Date of Award
Master of Medicine (MMed)
Dr. Abdulkarim Abdallah
Dr. Dorothy Kamya
General Surgery (East Africa)
Background: Direct observation of residents in clinical encounters by faculty and assessment for learning has now become a key component of postgraduate training programs. DOPS, a workplace-based assessment form, was designed to provide formative assessment and feedback about a trainee’s procedural skills. Interactions between residents and faculty are central to this learning process and are influenced by multiple factors both at faculty and resident levels as well as contextual factors. The feedback may be used by the receiver to contemplate behaviour change. The receptivity of the resident to the feedback is a key determinant as to whether the process to permanent behaviour change (learning) will occur. Studies have shown discordance between intended feedback by faculty and that received by trainees. It has been noted that top-down approaches to improve receptiveness of feedback have little influence on students’ experience. Tips for trainees have been proposed to make best use of feedback which provide strategies to reflect, interact and respond to feedback from faculty. These tips are numerous to memorize and recall, overlapping in their composition and not specific for the Aga Khan University setting. This study sought to locally-develop the AKUH O.R Feedback tips, a resident driven action research tool based on the twelve tips, to improve receptivity of feedback from faculty at AKUHN.
Objective: To develop a feedback guide that postgraduate residents can use to improve their receptivity of feedback received from faculty in the operating theatre after a directly observed procedural skill at Aga Khan University Hospital, Nairobi.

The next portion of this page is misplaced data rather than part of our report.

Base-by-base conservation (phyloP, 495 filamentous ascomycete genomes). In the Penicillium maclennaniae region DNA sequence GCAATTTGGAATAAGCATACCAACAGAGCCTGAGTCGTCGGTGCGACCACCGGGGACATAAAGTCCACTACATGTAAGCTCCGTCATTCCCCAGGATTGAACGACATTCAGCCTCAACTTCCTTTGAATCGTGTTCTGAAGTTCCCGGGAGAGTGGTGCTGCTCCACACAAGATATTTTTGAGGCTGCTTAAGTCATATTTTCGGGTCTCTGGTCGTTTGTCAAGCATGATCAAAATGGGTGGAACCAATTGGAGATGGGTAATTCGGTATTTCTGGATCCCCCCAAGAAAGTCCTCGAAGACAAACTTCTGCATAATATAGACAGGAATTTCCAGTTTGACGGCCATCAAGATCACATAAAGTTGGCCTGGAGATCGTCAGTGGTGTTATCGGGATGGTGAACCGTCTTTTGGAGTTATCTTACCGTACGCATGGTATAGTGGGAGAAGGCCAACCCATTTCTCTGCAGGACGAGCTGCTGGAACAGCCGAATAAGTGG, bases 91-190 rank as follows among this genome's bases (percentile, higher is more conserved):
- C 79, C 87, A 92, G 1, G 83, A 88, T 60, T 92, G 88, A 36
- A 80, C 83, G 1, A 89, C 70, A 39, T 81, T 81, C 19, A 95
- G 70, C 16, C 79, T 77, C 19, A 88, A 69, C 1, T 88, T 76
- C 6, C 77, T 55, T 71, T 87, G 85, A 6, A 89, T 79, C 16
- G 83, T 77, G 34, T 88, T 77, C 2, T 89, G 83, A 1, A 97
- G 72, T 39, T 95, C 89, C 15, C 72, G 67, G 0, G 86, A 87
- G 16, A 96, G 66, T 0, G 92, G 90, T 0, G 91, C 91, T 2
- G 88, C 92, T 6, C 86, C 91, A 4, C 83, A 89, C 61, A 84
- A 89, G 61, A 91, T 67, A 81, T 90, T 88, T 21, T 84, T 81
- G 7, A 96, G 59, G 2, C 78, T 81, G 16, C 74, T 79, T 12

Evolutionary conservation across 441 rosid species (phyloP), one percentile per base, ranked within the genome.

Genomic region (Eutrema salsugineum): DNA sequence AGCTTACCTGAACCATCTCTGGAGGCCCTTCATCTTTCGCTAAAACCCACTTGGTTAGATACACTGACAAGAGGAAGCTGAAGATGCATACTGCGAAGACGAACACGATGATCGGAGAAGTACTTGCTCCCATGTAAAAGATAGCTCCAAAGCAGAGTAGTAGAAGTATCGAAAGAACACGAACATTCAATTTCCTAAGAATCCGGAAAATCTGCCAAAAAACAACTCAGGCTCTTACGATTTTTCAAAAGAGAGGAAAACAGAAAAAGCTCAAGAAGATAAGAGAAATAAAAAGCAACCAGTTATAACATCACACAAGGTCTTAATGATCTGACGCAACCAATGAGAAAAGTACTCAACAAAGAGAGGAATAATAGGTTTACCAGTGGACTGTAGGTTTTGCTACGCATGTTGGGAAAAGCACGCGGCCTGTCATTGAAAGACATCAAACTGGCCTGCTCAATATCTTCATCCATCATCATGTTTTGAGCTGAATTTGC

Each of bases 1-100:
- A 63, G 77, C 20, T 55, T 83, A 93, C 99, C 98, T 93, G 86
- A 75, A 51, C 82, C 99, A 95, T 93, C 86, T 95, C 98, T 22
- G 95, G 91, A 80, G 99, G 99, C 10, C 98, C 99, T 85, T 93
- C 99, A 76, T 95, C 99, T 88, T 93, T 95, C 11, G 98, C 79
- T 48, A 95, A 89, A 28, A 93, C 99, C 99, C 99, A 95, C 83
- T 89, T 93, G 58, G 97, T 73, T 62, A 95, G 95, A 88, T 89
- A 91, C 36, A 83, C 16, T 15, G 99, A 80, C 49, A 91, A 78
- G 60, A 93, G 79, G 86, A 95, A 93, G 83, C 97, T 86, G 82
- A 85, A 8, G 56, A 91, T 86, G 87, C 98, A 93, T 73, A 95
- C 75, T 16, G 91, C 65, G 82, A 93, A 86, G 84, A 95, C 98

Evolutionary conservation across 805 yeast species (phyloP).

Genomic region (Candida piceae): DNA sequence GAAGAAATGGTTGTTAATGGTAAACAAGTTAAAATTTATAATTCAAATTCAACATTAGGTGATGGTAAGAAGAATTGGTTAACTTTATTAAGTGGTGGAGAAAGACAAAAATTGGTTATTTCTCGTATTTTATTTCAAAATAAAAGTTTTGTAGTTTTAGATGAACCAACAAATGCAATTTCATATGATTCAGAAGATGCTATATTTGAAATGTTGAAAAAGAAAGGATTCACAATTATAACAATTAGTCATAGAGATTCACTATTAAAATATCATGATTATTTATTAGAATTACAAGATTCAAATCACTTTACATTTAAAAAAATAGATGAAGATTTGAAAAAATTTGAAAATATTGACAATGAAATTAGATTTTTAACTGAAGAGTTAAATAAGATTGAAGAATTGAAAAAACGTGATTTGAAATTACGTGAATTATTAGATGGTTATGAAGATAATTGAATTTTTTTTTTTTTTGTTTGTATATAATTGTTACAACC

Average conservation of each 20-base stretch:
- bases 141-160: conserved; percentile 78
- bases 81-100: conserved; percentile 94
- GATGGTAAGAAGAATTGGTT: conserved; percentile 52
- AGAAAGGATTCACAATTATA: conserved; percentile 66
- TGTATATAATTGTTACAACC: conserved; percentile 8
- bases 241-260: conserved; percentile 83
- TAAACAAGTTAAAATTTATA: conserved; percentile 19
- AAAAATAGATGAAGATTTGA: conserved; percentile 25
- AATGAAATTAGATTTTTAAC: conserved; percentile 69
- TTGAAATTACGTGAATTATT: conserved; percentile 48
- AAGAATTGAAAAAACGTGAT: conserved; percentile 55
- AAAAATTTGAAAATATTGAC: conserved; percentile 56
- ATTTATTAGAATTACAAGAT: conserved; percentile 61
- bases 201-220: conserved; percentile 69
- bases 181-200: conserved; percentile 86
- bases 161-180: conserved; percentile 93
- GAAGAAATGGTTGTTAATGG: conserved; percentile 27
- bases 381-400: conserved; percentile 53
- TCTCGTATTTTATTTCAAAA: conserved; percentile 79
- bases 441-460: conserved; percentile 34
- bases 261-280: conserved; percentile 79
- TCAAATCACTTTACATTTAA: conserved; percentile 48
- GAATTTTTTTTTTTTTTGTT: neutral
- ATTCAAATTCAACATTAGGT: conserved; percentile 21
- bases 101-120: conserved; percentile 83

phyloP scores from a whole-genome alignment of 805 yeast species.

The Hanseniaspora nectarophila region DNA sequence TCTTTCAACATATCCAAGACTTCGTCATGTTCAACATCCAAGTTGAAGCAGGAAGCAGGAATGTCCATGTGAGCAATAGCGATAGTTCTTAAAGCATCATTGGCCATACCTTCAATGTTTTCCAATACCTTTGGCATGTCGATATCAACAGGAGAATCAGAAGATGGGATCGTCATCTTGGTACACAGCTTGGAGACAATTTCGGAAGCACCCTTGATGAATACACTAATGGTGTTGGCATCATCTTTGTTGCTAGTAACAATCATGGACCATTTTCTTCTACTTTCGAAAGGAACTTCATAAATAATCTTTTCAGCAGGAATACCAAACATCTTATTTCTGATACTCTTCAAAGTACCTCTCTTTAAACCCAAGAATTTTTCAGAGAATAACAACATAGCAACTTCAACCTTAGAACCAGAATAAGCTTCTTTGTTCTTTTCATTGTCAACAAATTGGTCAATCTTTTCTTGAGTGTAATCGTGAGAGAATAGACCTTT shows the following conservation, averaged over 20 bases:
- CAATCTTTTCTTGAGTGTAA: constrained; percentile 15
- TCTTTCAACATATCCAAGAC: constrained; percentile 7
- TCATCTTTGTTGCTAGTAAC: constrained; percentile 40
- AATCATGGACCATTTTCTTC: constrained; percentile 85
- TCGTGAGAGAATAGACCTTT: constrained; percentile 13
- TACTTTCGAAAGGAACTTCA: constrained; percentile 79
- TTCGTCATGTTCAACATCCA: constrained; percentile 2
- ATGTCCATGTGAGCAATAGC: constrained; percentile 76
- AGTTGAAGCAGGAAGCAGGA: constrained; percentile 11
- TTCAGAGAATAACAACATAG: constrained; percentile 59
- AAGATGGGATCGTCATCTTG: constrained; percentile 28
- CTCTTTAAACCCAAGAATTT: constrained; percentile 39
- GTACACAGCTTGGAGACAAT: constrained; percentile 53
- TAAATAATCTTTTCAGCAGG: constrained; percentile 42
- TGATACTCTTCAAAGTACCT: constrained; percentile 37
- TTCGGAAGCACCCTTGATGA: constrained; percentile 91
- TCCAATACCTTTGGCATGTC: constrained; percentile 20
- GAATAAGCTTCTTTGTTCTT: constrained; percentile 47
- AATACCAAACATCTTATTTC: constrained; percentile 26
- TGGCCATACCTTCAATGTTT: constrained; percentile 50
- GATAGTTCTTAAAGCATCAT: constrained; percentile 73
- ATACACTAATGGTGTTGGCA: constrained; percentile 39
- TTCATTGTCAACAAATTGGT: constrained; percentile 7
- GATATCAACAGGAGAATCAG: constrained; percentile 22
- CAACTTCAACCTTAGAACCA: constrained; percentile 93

Design: A Qualitative action research study.
Method: Consented first-year residents from general surgery, anesthesiology, obstetrics and gynecology underwent direct observation in the operating room by faculty after which they received feedback. They then participated in focus group discussions lasting 90-120 minutes during which they expressed their feelings and perceptions towards their feedback, identified problems and proposed remedies. The discussions were audio recorded, transcribed verbatim, verified, anonymized and analyzed using NVIVO 10 software. Giorgi phenomenological qualitative method was used to develop themes. They were then introduced to the “twelve tips of making the best use of feedback” as compiled by Van der Leeuw and Slootweg during interactive workshop. They reflected on their experience, identified with and modified the tips to best suit the academic and workplace environment at Aga Khan University Hospital operating theatre. The AKUHN Feedback tips were formulated and their response to the guide was then analyzed.
Results: The residents at AKUHN had a broad understanding of the concept of feedback. They were familiar with the ideal qualities of good feedback. Their experience with the ‘Twelve tips’ triggered the development of SORTeD Feedback guide. The guide improved receptivity, ability to reflect with a guideline and formulate a road map for action.
Conclusion: This study developed a resident-driven guide that has increased receptivity and use of feedback from faculty by postgraduate residents in the operating room at AKUHN. It further demonstrates the guide’s potential use for other feedback encounters outside the operating room.
Maina, D. K. (2015). Development of a guide by postgraduate residents on receiving feedback from faculty in the operating theatre at Aga Khan University Hospital (Unpublished master's dissertation). Aga Khan University, East Africa.